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Pawel Swietach

DPhil, BA

Associate Professor of Cardiovascular Physiology

Molecular Physiology: signalling by small ions

My research has always focused on how small ions regulate cell function. By exploring how these ions affect sub-cellular processes, it’s possible to understand the fundamental physiology of disease, which leads to more effective diagnosis and treatment.

I joined the Department in 2004 as a DPhil student of Professor Richard Vaughan-Jones, having studied as an undergraduate at Christ Church, Oxford. My doctoral research considered spatial pH regulation in cardiac myocytes, in an attempt to understand how hydrogen ions affect heart function on a cellular level. My subsequent postdoctoral research in the University of Utah and Oxford built on that work, as I sought to understand the role of calcium signalling in the heart, and how it is related to the membrane currents so important to cardiac function.

In 2008, I was awarded a Royal Society University Research Fellowship (URF) to study spatio-temporal aspects of pH control in cancer, and how acidic pH - a hallmark of cancer - affects cancer cell behaviour and disease progression.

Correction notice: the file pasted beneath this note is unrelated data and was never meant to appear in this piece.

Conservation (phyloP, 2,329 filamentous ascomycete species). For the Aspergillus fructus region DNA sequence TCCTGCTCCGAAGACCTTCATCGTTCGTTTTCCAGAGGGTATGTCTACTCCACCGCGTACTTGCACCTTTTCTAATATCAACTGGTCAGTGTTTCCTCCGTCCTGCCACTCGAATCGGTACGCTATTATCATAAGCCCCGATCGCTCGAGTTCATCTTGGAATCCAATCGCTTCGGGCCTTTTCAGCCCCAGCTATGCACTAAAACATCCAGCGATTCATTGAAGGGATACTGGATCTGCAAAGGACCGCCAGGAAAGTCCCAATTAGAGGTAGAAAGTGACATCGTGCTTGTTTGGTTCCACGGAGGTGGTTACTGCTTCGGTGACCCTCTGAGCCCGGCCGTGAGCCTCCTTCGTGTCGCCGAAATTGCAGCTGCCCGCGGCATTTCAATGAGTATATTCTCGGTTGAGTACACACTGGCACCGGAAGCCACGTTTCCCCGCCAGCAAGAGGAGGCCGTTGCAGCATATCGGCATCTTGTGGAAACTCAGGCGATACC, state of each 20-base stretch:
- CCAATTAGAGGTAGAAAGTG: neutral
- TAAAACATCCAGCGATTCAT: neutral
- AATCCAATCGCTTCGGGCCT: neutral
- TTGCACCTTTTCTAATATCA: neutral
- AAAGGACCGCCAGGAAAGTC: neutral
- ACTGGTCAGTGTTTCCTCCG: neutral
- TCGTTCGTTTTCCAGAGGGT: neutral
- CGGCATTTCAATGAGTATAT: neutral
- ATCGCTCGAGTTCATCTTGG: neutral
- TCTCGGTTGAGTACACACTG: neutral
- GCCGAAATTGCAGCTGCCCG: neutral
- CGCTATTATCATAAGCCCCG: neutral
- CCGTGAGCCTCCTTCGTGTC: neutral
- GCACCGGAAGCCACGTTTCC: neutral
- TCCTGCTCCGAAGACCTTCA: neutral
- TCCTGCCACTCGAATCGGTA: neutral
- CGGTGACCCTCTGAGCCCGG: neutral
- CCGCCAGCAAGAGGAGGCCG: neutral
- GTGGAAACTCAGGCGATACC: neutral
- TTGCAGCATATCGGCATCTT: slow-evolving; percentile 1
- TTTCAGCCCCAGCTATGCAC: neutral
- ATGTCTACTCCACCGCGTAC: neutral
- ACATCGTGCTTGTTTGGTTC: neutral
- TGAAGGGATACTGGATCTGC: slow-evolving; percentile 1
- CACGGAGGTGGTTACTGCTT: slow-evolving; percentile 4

At its core, my work is fuelled by the belief that our understanding of cellular physiology is the basis for clearly understanding all aspects of health and disease. So, more recently, my research group has been studying the effects of a number of small ions -- such as hydrogen, calcium and sodium -- on a wider range of cellular physiology.

By using advanced, real time spatio-temporal imaging techniques and electrophysiology we are already able to accurately assess how single cells are regulated by small ions. But it’s by combining those observations with genetic analysis, mathematical modelling and more lifelike experimental models that we’re able to better understand how the presence of ions influences health and disease -- and that’s where our focus now truly lies. In particular, we’re making headway into how pH is related to cancer development and the importance of mitochondrial regulation by calcium in the heart.

My research is funded by the Royal Society, Medical Research Council, Association for International Cancer Research, European Commission and British Heart Foundation.  I am a Fellow of Corpus Christi.

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